As Banks Start Nosing Around Facebook and Twitter, the Wrong Friends Might Just Sink Your Credit

Pay up, or we'll spam your newsfeed!

Can't pay? Well, what about your friends?

Let’s take a trip with the Ghost of Christmas Future. The year is 2016, and George Bailey, a former banker, now a part-time consultant, is looking for a 30-year fixed-rate mortgage for a co-op in the super-hot neighborhood of Bedford Falls (BeFa). He has never missed a loan payment and has zero credit card debt. He submits his information to the online-only, but halfway through the application process, the website asks for his Facebook login. Then his Twitter. Then LinkedIn. The cartoon loan officer avatar begins to frown as the algorithm discovers Mr. Bailey’s taxi-driving buddy Ernie was once turned down by PotterBank for a loan; then it starts browsing his daughter Zuzu’s photo album, “Saturday Nite!” And what was this tweet from a few years back: “FML, about to jump off a goddamn bridge”?

A new wave of startups is working on algorithms gathering data for banks from the web of associations on the internet known as “the social graph,” in which people are “nodes” connected to each other by “edges.” Banks are already using social media to befriend their customers, and increasingly, their customers’ friends. The specifics are still shaking out, but the gist is that eventually, social media will account for at least the tippy-top of the mountain of data banks keep on their customers.

“There is this concept of ‘birds of a feather flock together,’” said Ken Lin, CEO of the San Francisco-based credit scoring startup Credit Karma. “If you are a profitable customer for a bank, it suggests that a lot of your friends are going to be the same credit profile. So they’ll look through the social network and see if they can identify your friends online and then maybe they send more marketing to them. That definitely exists today.”

And in the last year or so, financial institutions have started exploring ways to use data from Facebook, Twitter and other networks to round out an individual borrower’s risk profile—although most entrepreneurs working on the problem say the technology is three to five years away from mainstream adoption.

“Credit score is a lagging indicator,” said Brett King, a tall, puffy Australian with white blond hair who is the founder of the online-only bank Movenbank and author of BANK 2.0: How Customer Behavior and Technology Will Change the Future of Financial Services. “At best, your credit score is about 60 days behind. What we’re trying to do is look for things that reflect the likelihood of a future default, rather than what’s happened in the past.”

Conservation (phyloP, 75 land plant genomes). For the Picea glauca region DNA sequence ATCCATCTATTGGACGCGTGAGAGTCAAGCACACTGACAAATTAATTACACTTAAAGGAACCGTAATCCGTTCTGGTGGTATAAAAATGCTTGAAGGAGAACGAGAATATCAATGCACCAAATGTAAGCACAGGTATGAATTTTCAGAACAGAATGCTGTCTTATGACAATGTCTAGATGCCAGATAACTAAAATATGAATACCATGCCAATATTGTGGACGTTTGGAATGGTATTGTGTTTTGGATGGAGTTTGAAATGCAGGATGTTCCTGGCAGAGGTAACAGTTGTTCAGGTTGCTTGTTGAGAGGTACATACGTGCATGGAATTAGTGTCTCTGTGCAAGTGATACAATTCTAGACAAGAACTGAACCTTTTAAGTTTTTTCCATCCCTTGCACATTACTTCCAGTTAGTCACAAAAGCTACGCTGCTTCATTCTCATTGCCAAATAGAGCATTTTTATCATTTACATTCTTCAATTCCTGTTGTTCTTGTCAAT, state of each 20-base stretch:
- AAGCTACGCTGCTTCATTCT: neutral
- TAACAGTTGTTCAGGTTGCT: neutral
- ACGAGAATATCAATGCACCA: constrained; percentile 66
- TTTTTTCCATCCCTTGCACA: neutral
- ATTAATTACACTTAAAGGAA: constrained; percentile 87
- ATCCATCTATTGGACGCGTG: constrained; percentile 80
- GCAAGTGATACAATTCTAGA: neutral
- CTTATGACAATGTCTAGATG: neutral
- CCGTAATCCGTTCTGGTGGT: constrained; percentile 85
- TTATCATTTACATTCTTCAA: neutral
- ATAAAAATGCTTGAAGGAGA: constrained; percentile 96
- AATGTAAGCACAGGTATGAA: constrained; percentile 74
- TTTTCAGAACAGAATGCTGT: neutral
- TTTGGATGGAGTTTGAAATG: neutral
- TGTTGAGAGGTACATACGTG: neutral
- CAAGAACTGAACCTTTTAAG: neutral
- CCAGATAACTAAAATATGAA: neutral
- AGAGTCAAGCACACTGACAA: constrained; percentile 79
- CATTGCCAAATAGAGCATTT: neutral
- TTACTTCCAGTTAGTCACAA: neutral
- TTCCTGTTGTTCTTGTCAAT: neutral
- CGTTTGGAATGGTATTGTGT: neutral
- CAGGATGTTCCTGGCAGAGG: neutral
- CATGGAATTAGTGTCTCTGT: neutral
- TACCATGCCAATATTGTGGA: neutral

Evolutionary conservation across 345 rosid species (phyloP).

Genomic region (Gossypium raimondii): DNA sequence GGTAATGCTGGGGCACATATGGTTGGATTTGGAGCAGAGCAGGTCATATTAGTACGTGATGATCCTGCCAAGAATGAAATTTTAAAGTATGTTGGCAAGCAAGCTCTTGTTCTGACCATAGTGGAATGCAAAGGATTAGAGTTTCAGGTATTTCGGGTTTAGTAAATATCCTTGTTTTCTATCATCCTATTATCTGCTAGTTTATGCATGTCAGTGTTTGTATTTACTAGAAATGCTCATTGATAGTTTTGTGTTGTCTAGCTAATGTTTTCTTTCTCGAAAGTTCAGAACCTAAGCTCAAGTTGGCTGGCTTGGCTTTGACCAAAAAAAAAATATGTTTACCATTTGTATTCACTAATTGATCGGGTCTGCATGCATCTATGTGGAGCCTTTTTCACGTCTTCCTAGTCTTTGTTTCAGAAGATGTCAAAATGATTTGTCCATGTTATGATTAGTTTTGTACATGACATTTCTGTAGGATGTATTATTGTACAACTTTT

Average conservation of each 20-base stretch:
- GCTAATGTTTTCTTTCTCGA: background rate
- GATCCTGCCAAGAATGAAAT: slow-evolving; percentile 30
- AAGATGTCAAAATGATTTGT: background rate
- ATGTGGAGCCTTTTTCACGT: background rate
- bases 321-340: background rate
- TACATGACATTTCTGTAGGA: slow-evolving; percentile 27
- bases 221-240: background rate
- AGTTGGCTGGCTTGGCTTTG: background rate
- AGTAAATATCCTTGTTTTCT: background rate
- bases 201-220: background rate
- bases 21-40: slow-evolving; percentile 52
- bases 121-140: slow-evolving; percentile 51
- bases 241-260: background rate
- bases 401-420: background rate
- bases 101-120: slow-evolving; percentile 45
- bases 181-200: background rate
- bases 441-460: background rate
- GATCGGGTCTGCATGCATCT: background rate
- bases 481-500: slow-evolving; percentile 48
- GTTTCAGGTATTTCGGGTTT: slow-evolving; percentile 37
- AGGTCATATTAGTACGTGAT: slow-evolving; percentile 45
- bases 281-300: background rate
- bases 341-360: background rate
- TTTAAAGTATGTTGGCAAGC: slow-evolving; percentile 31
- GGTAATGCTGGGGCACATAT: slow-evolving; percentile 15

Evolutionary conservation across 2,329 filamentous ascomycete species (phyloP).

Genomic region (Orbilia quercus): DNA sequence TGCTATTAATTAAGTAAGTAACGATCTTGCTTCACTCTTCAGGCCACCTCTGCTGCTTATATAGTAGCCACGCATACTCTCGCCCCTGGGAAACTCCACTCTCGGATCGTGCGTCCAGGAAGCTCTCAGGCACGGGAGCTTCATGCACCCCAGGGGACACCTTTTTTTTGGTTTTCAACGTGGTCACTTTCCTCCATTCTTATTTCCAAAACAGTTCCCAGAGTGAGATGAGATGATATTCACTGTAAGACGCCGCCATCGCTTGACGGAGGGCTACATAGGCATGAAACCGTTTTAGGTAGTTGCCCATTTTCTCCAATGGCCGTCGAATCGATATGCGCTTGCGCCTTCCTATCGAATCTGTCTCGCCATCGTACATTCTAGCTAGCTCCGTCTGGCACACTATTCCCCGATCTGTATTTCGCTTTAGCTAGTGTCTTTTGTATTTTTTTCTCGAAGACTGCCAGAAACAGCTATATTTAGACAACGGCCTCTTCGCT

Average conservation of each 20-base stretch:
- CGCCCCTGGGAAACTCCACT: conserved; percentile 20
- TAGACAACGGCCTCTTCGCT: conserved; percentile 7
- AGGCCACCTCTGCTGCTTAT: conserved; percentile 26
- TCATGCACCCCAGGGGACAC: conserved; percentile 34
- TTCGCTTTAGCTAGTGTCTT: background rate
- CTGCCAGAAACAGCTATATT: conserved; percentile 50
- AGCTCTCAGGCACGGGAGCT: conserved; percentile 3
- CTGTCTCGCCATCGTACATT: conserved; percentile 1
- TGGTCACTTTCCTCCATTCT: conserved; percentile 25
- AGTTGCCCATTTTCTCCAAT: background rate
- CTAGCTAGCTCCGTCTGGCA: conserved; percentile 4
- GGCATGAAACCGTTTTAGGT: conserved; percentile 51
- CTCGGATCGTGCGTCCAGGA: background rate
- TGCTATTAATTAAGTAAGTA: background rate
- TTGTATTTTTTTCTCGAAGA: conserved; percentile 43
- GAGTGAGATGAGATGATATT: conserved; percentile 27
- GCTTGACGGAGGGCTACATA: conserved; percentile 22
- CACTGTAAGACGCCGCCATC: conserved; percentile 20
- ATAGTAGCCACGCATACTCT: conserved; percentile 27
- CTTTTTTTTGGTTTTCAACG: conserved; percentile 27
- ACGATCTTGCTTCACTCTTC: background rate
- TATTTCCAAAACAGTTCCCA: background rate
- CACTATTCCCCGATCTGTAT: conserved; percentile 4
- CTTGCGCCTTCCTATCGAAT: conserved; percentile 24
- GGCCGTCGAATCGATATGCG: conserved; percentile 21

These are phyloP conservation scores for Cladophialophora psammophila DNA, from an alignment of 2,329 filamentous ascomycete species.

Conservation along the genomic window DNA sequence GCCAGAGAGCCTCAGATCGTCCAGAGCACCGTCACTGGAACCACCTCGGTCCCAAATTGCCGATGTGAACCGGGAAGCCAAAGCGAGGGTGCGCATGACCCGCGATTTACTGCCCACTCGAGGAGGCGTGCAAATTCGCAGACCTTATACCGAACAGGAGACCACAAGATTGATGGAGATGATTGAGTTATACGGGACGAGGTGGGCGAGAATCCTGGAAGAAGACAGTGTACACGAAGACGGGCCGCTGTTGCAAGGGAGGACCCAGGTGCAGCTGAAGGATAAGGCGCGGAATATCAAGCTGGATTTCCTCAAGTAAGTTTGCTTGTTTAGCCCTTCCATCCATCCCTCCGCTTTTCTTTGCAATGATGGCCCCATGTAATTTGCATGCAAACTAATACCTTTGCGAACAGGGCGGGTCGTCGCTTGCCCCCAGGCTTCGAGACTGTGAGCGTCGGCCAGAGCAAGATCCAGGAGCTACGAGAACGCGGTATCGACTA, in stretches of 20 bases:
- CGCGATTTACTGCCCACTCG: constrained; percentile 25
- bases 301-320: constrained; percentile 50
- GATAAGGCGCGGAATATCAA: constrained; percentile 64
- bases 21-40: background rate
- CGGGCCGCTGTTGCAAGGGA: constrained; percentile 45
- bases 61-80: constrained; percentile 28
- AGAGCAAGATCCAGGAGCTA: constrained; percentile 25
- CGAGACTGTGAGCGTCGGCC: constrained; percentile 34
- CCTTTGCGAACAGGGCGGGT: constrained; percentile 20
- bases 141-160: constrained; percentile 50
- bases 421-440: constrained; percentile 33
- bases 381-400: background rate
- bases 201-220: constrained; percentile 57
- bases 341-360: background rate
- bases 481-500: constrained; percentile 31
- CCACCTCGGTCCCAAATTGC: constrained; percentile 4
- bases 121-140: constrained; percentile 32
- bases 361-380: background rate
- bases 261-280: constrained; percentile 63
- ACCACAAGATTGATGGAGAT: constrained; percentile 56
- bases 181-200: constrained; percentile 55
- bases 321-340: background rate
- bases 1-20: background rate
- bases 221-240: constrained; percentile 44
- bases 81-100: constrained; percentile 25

Movenbank is an online bank in private alpha release that replaces plastic credit and debit cards with a mobile device such as an iPad or smartphone. Mr. King is a major proponent of the questionable young science of using social media to evaluate creditworthiness.

When it comes to online privacy, Mr. King subscribes to the Mark Zuckerberg school of thought: standards are evolving, and the world will be better for it. (As long as you’re connecting and sharing, only good things can happen to you!) “Our view of what ‘private’ is, is changing,” Mr. King said. “We make friends with people we barely know!”

He predicts that banks will soon start asking customers to verify their social media profiles. Not everyone has a social media presence, of course, so submitting your Twitter handle will first be pitched as a way to provide customer support or account alerts, which will later open the door for “more complex products,” Mr. King said.

Employers have already started using social media to evaluate potential candidates, and in 2009 a woman in Quebec stopped receiving disability payments for major depression after Manulife decided, based on beach vacation photos on Facebook, that she seemed happy enough to work after all. “I’m sure that insurers now are looking at Facebook profiles and saying, ‘You’ve said you’re not a smoker? Well how come in three of these ten photos where you’re out with friends, you’re smoking?’” Mr. King said.

That means that tweet, “Just got fired, man. Spending my severance at the bar!” may have been ill-considered.

Mr. King is especially interested in identifying customers who can evangelize the service to a sizable crowd of cloud-friends. Movenbank requires users to connect their Facebook accounts upon registering, data from which will be baked into a proprietary “CRED” score, a number that determines which rates and products are available. The exact recipe is still being written, but eventually Movenbank will boost your CRED as you hook it up to your accounts on Twitter, LinkedIn and even eBay, which calculates a reputation score based on buyer feedback. It’s not the only metric, Mr. King said, but a strong Twitter presence could tip the scale in favor of a marginally risky borrower.

Much of this is driven by enterprising techies looking for the next big sector of the economy to disrupt with a social twist. Back in July, the 34-year-old internet pundit, angel investor and startup entrepreneur Kevin Rose, best known as the founder of Digg, sat down in front of his webcam in a t-shirt and baseball cap to talk to the internet about credit cards. “This might be potentially the dumbest, least-vetted idea I’ve ever put out there,” he said. “What if we could make credit cards a little more social?”

Mr. Rose was just spitballing, and his idea seemed innocuous enough. But there’s a nightmare scenario: if banks learn how to use social media, they could gather information they aren’t allowed to ask for on a credit application—including race, marital status and receipt of public assistance—or worse, to redline segments of the social graph.

In other words: choose your online friends wisely, for they may one day determine your APR.

As Banks Start Nosing Around Facebook and Twitter, the Wrong Friends Might Just Sink Your Credit